Spinal Fluid May Help Predict Alzheimer's
Researchers are closer to identifying biomarkers that may help identify people who are at risk of developing Alzheimer’s when they are older, and that increases the opportunity for early treatment.
Researchers at Washington University in St. Louis analyzed data gathered over 10 years from 169 people, ranging in age from 45 to 75. All were cognitively healthy when they enrolled in the study. The participants were divided into three age groups: early-middle age, mid-middle age, and late-middle age.
There are known biomarkers that indicate the likelihood of Alzheimer’s and the researchers were interested in the following:
Participants underwent at least two clinical evaluations which included brain scans, an analysis of cerebrospinal fluid biomarkers and tests of cognitive functioning over the 10 years. Researchers found that people who had certain midlife biomarker patterns appeared to have a higher risk of future cognitive deficits. These were more pronounced with a known variant of the gene APOE that is linked to Alzheimer’s.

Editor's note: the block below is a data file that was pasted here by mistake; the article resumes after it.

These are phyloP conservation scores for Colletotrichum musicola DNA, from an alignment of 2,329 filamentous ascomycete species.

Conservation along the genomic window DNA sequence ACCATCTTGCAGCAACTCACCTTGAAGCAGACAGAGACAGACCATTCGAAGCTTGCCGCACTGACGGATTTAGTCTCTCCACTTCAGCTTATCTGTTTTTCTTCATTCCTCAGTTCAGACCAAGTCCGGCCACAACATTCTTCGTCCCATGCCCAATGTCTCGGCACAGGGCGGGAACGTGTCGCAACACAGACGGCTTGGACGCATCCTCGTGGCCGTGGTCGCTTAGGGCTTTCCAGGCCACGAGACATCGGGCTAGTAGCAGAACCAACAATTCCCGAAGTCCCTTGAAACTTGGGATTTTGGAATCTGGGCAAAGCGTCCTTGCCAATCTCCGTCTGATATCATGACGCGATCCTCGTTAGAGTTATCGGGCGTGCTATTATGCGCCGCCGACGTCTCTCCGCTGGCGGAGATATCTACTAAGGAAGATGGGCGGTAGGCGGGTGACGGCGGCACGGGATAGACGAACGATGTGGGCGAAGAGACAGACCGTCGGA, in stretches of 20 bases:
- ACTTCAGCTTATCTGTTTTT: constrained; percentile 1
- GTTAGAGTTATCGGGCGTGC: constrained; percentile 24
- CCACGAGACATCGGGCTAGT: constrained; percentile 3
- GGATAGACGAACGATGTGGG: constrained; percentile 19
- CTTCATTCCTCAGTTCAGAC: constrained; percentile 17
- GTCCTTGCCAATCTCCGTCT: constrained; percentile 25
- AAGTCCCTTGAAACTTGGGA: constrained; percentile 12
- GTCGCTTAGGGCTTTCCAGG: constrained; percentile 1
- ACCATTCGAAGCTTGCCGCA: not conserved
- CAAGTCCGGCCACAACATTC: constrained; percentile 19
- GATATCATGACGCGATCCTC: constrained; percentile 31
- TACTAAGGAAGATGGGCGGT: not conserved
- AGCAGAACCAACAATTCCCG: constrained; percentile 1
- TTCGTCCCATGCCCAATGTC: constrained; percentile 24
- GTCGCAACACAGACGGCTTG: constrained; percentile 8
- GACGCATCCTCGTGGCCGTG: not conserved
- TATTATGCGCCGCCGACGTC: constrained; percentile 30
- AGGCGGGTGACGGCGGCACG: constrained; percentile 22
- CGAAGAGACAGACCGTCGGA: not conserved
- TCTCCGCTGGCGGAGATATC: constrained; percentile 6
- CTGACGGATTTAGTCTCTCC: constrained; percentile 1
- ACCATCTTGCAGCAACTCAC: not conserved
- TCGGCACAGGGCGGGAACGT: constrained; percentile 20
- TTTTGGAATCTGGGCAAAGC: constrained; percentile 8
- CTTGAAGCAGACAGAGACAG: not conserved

This study is the first to use a large data set to show the change of biomarkers over time in middle-aged people, which may prove vital to targeting people for therapeutic trials to study congnitive decline.
According to the Centers for Disease Control and Prevention (CDC), more than 5 million people in the U.S. are living with Alzheimer’s disease.